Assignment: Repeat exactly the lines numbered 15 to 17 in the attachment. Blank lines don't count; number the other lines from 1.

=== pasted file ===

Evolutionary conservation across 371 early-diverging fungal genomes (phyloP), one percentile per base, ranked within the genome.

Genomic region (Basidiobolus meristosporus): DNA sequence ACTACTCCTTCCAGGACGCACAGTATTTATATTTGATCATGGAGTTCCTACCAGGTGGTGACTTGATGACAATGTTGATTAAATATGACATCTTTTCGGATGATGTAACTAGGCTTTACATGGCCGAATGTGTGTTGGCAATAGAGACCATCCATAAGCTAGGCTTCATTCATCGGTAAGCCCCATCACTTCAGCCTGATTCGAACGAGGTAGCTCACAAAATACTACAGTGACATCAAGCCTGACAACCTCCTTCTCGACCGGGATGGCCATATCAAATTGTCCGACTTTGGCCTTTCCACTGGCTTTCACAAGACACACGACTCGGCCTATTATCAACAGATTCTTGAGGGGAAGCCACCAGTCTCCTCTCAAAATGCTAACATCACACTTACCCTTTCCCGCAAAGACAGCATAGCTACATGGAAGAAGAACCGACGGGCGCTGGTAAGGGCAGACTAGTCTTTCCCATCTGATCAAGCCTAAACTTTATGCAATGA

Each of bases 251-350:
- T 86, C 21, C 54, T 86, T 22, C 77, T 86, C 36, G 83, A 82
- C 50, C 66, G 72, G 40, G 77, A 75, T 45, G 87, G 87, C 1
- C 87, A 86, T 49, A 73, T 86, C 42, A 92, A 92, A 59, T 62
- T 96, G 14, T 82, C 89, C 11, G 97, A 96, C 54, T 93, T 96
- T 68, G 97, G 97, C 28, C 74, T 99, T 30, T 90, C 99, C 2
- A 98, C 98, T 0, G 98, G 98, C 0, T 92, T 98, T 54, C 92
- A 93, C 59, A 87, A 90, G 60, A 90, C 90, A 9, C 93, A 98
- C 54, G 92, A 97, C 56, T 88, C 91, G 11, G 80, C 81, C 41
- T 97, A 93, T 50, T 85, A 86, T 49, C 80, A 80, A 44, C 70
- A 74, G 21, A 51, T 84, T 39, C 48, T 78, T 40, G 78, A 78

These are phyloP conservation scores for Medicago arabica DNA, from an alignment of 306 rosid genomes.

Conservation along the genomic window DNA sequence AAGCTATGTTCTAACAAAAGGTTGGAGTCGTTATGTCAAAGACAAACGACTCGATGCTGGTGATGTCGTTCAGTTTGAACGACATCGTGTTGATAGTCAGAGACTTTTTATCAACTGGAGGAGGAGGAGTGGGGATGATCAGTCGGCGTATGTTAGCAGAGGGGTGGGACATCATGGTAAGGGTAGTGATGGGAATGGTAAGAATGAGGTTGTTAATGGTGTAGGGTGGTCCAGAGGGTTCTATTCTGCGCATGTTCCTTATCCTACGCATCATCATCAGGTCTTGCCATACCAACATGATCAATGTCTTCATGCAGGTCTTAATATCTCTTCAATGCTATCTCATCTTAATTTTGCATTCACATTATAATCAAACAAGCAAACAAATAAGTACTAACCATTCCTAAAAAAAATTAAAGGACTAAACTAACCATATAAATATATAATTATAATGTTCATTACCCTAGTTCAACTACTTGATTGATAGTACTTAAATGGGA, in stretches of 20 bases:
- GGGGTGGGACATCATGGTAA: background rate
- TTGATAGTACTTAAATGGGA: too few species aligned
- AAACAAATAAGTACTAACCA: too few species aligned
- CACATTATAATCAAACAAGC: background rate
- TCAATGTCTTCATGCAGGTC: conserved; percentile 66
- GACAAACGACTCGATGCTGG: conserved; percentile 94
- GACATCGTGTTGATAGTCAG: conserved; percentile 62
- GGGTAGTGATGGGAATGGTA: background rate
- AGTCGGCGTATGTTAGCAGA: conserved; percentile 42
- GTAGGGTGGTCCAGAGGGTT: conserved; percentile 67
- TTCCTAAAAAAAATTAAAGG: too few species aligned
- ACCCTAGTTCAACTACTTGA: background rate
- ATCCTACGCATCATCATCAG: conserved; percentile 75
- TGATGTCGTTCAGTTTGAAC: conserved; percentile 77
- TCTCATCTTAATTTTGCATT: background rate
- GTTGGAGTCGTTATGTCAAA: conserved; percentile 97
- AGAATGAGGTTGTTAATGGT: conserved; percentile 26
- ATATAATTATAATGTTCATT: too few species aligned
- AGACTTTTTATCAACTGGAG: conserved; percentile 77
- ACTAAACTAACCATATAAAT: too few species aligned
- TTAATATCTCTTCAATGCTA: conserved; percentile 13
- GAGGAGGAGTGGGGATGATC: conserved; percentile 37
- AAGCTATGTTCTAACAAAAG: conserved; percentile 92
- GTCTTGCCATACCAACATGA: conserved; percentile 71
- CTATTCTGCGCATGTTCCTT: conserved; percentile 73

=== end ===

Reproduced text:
Conservation along the genomic window DNA sequence AAGCTATGTTCTAACAAAAGGTTGGAGTCGTTATGTCAAAGACAAACGACTCGATGCTGGTGATGTCGTTCAGTTTGAACGACATCGTGTTGATAGTCAGAGACTTTTTATCAACTGGAGGAGGAGGAGTGGGGATGATCAGTCGGCGTATGTTAGCAGAGGGGTGGGACATCATGGTAAGGGTAGTGATGGGAATGGTAAGAATGAGGTTGTTAATGGTGTAGGGTGGTCCAGAGGGTTCTATTCTGCGCATGTTCCTTATCCTACGCATCATCATCAGGTCTTGCCATACCAACATGATCAATGTCTTCATGCAGGTCTTAATATCTCTTCAATGCTATCTCATCTTAATTTTGCATTCACATTATAATCAAACAAGCAAACAAATAAGTACTAACCATTCCTAAAAAAAATTAAAGGACTAAACTAACCATATAAATATATAATTATAATGTTCATTACCCTAGTTCAACTACTTGATTGATAGTACTTAAATGGGA, in stretches of 20 bases:
- GGGGTGGGACATCATGGTAA: background rate
- TTGATAGTACTTAAATGGGA: too few species aligned